Bladensburg Dueling Grounds

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Bladensburg Dueling Grounds
Type County park and state historic site
Location Dueling Creek Natural Area, Colmar Manor Community Park, Colmar Manor, Maryland, United States (formerly, the Bladensburg Dueling Grounds, in Bladensburg, Maryland)
Coordinates 38°55′30.6″N 76°56′25.4″W / 38.925167°N 76.940389°W / 38.925167; -76.940389Coordinates: 38°55′30.6″N 76°56′25.4″W / 38.925167°N 76.940389°W / 38.925167; -76.940389
Created October 15, 1966
Owned by Prince George's County Department of Parks and Recreation
The most publicized duel of the 19th century was that of Commodore Stephen Decatur, the U.S. naval hero, who was mortally wounded in 1819 at the Bladensburg Dueling Grounds and later died at his home in Washington D.C.
Portrait of Francis Scott Key. Key's son, Daniel, was killed, at the dueling grounds, in 1836 by a fellow midshipman from the U.S. Naval Academy, over a disagreement about steamboat speed.
The last recorded duel at the Bladensburg Dueling Grounds was between General A. Galletin Lawrence and Baron Kusserow in 1868.
Notable Bladensburg duelists
Duration 1808-1868
Participants

Barent Gardenier vs. George W. Campbell (1808)

John Mason McCarty vs. Armistead Thomson Mason (1819)

Stephen Decatur vs. James Barron (1820)

Daniel Key vs. John Sherbourne (1836)

Jonathan Cilley vs. William J. Graves (1838)

A. Galletin Lawrence vs. Baron Kusserow (1868)
Casualties

Barent Gardenier, wounded

Armistead Thomson Mason, killed

Stephen Decatur, mortally wounded

Daniel Key, killed

Jonathan Cilley, mortally wounded

Bladensburg Dueling Grounds is a small spit of land, a fraction of its original size, along Dueling Creek, formerly in the town of Bladensburg, Maryland, and now within the town of Colmar Manor, just to the northeast of Washington, D.C., United States. Dueling Creek, formerly known as '"Blood Run" and the "The Dark and Bloody Grounds", is a tributary of the Anacostia River, which was formerly, called the East Branch Potomac River.

From 1808 the grove witnessed approximately fifty duels by gentlemen, military officers, and politicians, settling "affairs of honor". The exact number of duels and the names of all the participants who fought at Bladensburg may never be known because dueling was against the law, surviving records are obscure, and the events are not well documented. It is quite possible that more than fifty duels took place there. A formalized set of rules dealing with dueling etiquette referred to as a Code duello was usually enforced by the duelers and their seconds, even though dueling was illegal in the District of Columbia, and in most American states and territories.

Following the Civil War, dueling fell out of favor as a means of settling personal grievances and declined rapidly; the last known duel was fought here in 1868.

Notable duels[edit]

  • In 1808, U.S. Representative Barent Gardenier of New York, fought a duel with U.S. Representative George W. Campbell, from Tennessee, resulting from opposition by Gardenier to the presidential administration of Thomas Jefferson backing a trade embargo with Great Britain and France. Gardenier challenged Campbell, and their duel was notable as being the first to be fought on what became the Bladensburg Dueling Grounds. Barent Gardenier was wounded but subsequently recovered and won reelection.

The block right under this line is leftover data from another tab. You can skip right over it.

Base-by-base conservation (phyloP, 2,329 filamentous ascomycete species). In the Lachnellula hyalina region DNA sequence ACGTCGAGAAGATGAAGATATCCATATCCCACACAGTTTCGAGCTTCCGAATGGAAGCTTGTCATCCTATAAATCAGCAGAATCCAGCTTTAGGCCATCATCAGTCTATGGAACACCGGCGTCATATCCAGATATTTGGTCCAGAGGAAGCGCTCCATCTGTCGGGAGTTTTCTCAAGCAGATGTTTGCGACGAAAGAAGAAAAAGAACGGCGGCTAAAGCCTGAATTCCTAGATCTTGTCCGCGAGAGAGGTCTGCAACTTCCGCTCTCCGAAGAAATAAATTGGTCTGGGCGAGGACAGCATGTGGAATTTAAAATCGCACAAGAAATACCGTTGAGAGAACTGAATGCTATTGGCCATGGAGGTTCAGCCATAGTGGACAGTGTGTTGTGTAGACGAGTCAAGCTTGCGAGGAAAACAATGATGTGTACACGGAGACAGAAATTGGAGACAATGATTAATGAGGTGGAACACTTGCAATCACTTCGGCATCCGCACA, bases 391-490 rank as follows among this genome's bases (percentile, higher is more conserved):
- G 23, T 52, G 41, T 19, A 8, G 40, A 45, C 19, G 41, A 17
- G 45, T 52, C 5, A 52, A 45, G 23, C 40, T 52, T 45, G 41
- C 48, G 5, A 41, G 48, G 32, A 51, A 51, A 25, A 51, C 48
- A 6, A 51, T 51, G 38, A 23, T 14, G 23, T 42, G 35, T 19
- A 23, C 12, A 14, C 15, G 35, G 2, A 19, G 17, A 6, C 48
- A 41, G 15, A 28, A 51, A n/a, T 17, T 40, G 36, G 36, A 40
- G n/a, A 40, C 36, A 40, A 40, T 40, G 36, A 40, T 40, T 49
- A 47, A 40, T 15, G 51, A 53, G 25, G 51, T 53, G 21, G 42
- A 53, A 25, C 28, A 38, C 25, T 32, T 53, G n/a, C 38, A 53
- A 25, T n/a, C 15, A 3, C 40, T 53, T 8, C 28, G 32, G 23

• In 1819, Colonel John Mason McCarty killed his second cousin, General Armistead Thomson Mason. McCarty was haunted for years by his experience after surviving the musket duel.
  • Naval hero Commodore Stephen Decatur was mortally wounded, in 1820, by Commodore James Barron. Where Decatur and Barron dueled is no longer included, within the boundaries of the current Dueling Creek Park.
  • In June 1836, 22-year-old Daniel Key, the son of Francis Scott Key, was killed in a senseless duel with a fellow Naval Academy midshipman John Sherbourne over a question regarding steamboat speed.
  • Congressman Jonathan Cilley, a representative from Maine, was a reluctant participant. In February 1838, Cilley was killed by Congressman William J. Graves of Kentucky. Graves was a stand-in for New York newspaper editor James Webb, whom Cilley had called corrupt. Cilley was inexperienced with guns, and Graves was allowed to use a powerful rifle. A severed artery, in the leg of Cilley, caused him to bleed to death in ninety seconds. This duel prompted passage of a Congressional act of February 20, 1839, prohibiting the giving or accepting challenges to a duel within the District of Columbia.
  • General A. Galletin Lawrence, U.S. Minister to Costa Rica and Baron Kusserow, Secretary of the German Legation, fought a bloodless duel in 1868, being the last recorded duel fought at the Bladensburg Dueling Grounds.

References[edit]

  • Hauck, Dennis William, Haunted Places, The National Directory
  • Holland, Barbara, Gentlemen's Blood: A History of Dueling from Swords at Dawn to Pistols at Dusk
  • Thompson Mason, Armistead, The Bladensburg Dueling Ground (Harper's Magazine)

External links[edit]